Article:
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Woodhead Midland connectivity

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As well as improving Manchester-to-Sheffield connectivity, reactivation of the Woodhead line would allow through passenger trains between Liverpool, Manchester, and the East Midlands. The cost would be a tiny fraction of the sum required for the ‘new Pennine tunnel’ proposed in One North.

Options for connecting a reactivated Woodhead line

Options for connecting a reactivated Woodhead line

A restored Woodhead route would be useful year-round, as a freight conduit into the Midland Main Line and ‘ECML2’ (the GNGE Joint line).

One North suggested its multi-billion pound rail tunnel could act as a trans-Pennine lorry ferry in the event of bad weather ‘affecting’ the M62 motorway. Of course, when bad weather wasn’t affecting the M62 — or when it was also affecting the approach roads to the lorry ferry terminals — the facility would be pretty much useless.

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Written by beleben

August 12, 2014 at 9:42 am

Posted in Planning, Railways

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4 Responses

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  1. The Woodhead Tunnels are not able to be reopened because the National Grid uses the best ones for its electricity cables and their conversion would be too costly to undo. The only realistic option is to build an entirely new tunnel to replace it, and a tunnel to be used by Manchester-Hadfield commuter trains extended to Sheffield (following the Airdrie-Bathgate template) would cost the same per kilometre as a tunnel built for high speed trains. In this country if you’re building much more than a simple chord or a reopening it’s not really worth it unless it enables something radically better than the status quo.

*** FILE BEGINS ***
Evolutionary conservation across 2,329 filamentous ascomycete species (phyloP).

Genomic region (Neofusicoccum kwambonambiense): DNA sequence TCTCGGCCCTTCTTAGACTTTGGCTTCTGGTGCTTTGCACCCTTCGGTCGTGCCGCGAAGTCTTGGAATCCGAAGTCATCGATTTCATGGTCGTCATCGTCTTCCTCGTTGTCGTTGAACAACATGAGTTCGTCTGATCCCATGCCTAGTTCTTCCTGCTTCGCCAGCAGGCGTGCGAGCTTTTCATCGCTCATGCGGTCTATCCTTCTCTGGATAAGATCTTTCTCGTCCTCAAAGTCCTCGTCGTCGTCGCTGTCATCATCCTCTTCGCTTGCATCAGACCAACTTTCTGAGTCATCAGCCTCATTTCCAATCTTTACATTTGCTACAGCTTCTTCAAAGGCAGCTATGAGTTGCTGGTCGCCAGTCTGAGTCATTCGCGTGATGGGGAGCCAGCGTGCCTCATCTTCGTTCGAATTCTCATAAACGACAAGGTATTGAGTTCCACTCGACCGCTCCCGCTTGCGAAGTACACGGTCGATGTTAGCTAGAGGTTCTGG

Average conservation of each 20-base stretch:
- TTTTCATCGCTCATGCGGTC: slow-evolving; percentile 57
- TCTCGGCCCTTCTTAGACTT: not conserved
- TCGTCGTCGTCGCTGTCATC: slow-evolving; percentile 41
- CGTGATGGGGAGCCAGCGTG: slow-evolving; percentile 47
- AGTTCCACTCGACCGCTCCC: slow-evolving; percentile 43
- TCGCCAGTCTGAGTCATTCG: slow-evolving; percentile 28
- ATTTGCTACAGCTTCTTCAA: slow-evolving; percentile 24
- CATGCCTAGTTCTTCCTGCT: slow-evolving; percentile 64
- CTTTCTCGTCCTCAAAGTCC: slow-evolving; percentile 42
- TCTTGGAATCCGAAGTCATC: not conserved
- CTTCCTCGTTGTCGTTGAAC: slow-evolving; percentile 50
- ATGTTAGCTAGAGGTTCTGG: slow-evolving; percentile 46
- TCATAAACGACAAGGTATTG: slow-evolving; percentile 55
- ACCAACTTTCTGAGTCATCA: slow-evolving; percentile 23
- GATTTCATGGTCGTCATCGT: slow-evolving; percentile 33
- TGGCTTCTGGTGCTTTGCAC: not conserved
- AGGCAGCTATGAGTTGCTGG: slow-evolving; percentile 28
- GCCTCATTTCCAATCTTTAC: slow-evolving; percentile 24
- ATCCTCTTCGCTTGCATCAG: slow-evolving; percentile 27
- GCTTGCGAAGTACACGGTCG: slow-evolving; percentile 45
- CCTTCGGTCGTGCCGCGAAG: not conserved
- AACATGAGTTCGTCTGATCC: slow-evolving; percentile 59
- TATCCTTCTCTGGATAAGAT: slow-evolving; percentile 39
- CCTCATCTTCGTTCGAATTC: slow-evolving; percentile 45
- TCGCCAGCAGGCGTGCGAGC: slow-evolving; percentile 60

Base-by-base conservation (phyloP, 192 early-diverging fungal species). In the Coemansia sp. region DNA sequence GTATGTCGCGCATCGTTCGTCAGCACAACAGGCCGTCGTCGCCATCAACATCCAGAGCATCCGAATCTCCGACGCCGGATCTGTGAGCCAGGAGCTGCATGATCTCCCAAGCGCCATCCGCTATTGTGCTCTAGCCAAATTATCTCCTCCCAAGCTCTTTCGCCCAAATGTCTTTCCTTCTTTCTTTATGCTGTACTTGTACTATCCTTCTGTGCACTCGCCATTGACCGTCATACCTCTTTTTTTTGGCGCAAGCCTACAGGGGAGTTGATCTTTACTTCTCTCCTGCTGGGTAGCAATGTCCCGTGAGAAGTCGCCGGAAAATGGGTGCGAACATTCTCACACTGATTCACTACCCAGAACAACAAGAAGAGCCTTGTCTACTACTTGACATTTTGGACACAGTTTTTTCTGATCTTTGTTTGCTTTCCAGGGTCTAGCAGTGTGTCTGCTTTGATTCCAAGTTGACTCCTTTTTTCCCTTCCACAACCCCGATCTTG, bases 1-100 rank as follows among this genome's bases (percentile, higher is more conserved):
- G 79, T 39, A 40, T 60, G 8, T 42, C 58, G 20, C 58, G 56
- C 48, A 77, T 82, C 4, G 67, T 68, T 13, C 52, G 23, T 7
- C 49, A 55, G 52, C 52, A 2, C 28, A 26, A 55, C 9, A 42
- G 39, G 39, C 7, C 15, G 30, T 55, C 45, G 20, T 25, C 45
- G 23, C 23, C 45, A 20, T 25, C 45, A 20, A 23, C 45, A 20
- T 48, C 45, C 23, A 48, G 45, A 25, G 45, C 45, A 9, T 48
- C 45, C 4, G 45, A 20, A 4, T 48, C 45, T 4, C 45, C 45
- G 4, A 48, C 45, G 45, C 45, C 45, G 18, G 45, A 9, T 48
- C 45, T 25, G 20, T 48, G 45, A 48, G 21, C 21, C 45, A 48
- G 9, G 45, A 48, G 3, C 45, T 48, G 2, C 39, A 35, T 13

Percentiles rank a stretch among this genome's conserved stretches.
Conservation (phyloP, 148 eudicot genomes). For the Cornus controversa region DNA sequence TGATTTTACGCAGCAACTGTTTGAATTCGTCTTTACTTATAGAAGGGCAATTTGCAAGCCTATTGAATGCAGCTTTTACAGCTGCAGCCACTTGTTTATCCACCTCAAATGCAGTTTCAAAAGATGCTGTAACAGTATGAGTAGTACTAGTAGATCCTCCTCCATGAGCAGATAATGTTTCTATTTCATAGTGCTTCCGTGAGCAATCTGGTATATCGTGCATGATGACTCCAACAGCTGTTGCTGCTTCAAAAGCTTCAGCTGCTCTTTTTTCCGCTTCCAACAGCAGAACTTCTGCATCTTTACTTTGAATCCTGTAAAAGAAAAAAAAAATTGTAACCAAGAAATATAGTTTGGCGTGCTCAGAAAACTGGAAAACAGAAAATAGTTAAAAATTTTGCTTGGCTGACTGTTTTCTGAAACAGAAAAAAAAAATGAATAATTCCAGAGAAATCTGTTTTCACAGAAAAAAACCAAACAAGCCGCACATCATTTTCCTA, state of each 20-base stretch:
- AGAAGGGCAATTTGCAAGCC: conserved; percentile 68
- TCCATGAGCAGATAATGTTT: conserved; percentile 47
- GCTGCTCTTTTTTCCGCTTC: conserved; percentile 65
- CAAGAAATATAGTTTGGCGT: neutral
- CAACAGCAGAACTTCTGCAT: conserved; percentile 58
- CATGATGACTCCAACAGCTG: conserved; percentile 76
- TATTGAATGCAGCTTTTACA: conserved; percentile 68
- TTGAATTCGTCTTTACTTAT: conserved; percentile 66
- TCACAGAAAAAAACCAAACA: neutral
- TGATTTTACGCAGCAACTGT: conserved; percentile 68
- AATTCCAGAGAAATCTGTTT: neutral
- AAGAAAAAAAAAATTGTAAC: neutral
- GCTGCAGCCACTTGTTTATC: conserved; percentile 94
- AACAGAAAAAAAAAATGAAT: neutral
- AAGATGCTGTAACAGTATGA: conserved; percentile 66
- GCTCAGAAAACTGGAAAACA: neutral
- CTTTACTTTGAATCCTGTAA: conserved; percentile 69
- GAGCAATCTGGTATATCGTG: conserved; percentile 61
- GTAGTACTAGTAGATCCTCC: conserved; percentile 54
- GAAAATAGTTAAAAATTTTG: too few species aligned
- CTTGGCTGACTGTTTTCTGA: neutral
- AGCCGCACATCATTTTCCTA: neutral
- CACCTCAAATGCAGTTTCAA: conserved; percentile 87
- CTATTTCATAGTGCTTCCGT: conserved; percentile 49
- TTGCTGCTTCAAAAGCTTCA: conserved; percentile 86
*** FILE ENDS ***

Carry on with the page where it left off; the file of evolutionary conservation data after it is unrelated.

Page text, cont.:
CautiousObserver

    August 15, 2014 at 8:05 pm

    • The Woodhead Tunnels are not able to be reopened because the National Grid uses the best ones for its electricity cables and their conversion would be too costly to undo.

      No information appears to be available on the cost of (a) removing National Grid cables from the 1953 tunnel, (b) relocating the cables back to the older tunnels, (c) digging a new tunnel for electric cables, or (d) adopting an alternative Grid configuration in which those cables aren’t necessary. But it seems a very safe assumption that building an entirely new trans-Pennine railway tunnel would be vastly more expensive than any of those.

      beleben

      August 15, 2014 at 8:39 pm

      • However, the justification for the National Grid using the 1953 tunnel is that the older Victorian tunnels are no longer fit for purpose. Displacing the National Grid from the 1953 tunnel would require you to build another, completely new tunnel for them and to spend all the money refitting it back to support a modern railway. Since you need to build a new tunnel, you may as well build it for rail traffic from the start and leave the NG entirely undisturbed. If you are building a new rail tunnel then it’s just a question where it would be best off being built – following the Woodhead alignment may not give the best bang for the inevitable buck.

        CautiousObserver

        August 19, 2014 at 10:27 pm

      • However, the justification for the National Grid using the 1953 tunnel is that the older Victorian tunnels are no longer fit for purpose.

        Your opinion.

        There’s no independent or verifiable information on the state of the tunnels.

        Displacing the National Grid from the 1953 tunnel would require you to build another, completely new tunnel for them and to spend all the money refitting it back to support a modern railway.

        I think both sides of the Pennines had electricity before any Grid cables were run through any Woodhead tunnel. How was that possible? The world won’t stop turning if National Grid doesn’t run some wires through an old railway tunnel. Other cheaper, and better, options are likely to be available.

        Since you need to build a new tunnel

        You’re back on the opinion again. There’s no evidence you “need” to build a new tunnel.

        beleben

        August 19, 2014 at 10:41 pm


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